Farming/Cooking - this game allows you to purchase your own independent island, and pretty much place whatever buildings you want on it. Iím lumping a bunch of systems together here. Throw some farm land down and the game becomes its own little Farming/Cooking Sim, reminiscent of a number of mobile games. Check back on your crops, (you can even have horses and oxen) while they grow over time, and then harvest them to sell or to cook or to use in potions. The food you make is required for higher Tier workers to craft and refine things, but different kinds can also be used for player buffs. You could seriously play this game and never touch PvE OR PvP, just use the market to buy/sell what you need and hang out on your island crafting and making food. Yeah itís a little silly when I actually write it down, but I got a kick out of harvesting carrots and beans and then making a salad that I can use to enhance my crafting for 5 minutes.
PvE - so you could just avoid combat altogether, but then youíd be missing out on a ton of fun. The PvE content at first seems a little light, just killing random stuff you see. But then you notice dots on the map where there are more tightly concentrated batches of mobs, and also small instances with ďbosses.Ē Thereíre also options to enter an ďexpeditionĒ (closest thing to a traditional quest) which sends you in a randomized map to kill most everything inside. If you succeed you get a nice cash bonus. Nothing extraordinary but theyíve done a great job with the details, mixing up mob AI and abilities, and creating details in the maps that can help or hinder you. Weíve faced mobs with their own pocket healers, a multi-shot stun grenade launcher, mobs with damage shields, and a guy using a whip to pull you into him. Itís similar to a lot of old school MMO gameplay, but the 2.5D perspective changes things up a bit. Itís easy to instinctively panic and move to the wrong spot (or even get thrown), thus aggro-ing another group. Targeting is (intentionally) more difficult (keep in mind it has to work for a tablet too), so working together as a group becomes even more difficult, and critical, for the tougher content. The large array of different possible character builds/skills keeps things fresh and exciting, particularly when you start to group up and try to synergize with each other (or not).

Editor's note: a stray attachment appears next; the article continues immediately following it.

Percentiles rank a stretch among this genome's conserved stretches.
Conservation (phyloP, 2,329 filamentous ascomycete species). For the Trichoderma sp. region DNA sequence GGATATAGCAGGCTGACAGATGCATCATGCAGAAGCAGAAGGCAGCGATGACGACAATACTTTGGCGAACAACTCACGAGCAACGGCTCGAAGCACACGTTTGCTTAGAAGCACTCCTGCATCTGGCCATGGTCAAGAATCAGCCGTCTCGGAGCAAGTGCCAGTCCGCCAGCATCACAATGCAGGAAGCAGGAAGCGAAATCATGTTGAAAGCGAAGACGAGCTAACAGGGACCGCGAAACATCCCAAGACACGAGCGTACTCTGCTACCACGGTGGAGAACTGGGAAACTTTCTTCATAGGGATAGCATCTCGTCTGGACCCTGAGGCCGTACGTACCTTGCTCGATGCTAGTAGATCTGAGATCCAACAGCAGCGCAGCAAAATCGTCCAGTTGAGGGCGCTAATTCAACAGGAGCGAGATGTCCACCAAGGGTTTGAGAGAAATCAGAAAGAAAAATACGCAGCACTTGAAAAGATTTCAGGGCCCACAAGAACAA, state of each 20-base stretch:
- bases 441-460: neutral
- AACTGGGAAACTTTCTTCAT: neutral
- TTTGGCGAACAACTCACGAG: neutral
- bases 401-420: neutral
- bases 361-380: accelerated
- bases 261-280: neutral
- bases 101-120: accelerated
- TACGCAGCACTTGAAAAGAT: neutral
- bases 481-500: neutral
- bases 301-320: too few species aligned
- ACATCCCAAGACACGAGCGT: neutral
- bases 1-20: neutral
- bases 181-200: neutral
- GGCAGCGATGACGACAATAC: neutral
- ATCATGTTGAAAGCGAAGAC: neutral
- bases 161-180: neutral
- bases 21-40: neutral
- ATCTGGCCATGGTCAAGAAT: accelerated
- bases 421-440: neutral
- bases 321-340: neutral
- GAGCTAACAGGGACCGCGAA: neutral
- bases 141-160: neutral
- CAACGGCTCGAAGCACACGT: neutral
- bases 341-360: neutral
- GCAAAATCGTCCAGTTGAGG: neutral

PvP - after all these hours, Iíve yet to see an ounce of PvP aside from generic dueling in cities. There are zones which are ďfullĒ PvP as well as others where you have to flag yourself to enable it, but then everyone can see that you are enabled. And then there is instanced GvG which Iím told resembles Guild Wars arena style matches. It will likely be a while before I go looking for it, but I suspect it will be a lot of fun, if PvE is any indication.
As I mentioned above, this game takes crafting elements from a number of games, a skill system and arena combat from Guild Wars, plus a PvP, sandbox, player-driven-economy mentality straight out of Shadowbane.
I believe the game will be free to play with IAPs when it releases in July. But due to the complexity and variety the game has to offer, I feel like interested parties would benefit from trying it out earlier to learn as much as they can so as to avoid confusion in the early phase of the game.
TLDR - if you like sandbox crafting games or have been waiting for a new Shadowbane-like experience without the crashes, come on in. Or wait until July when itís free.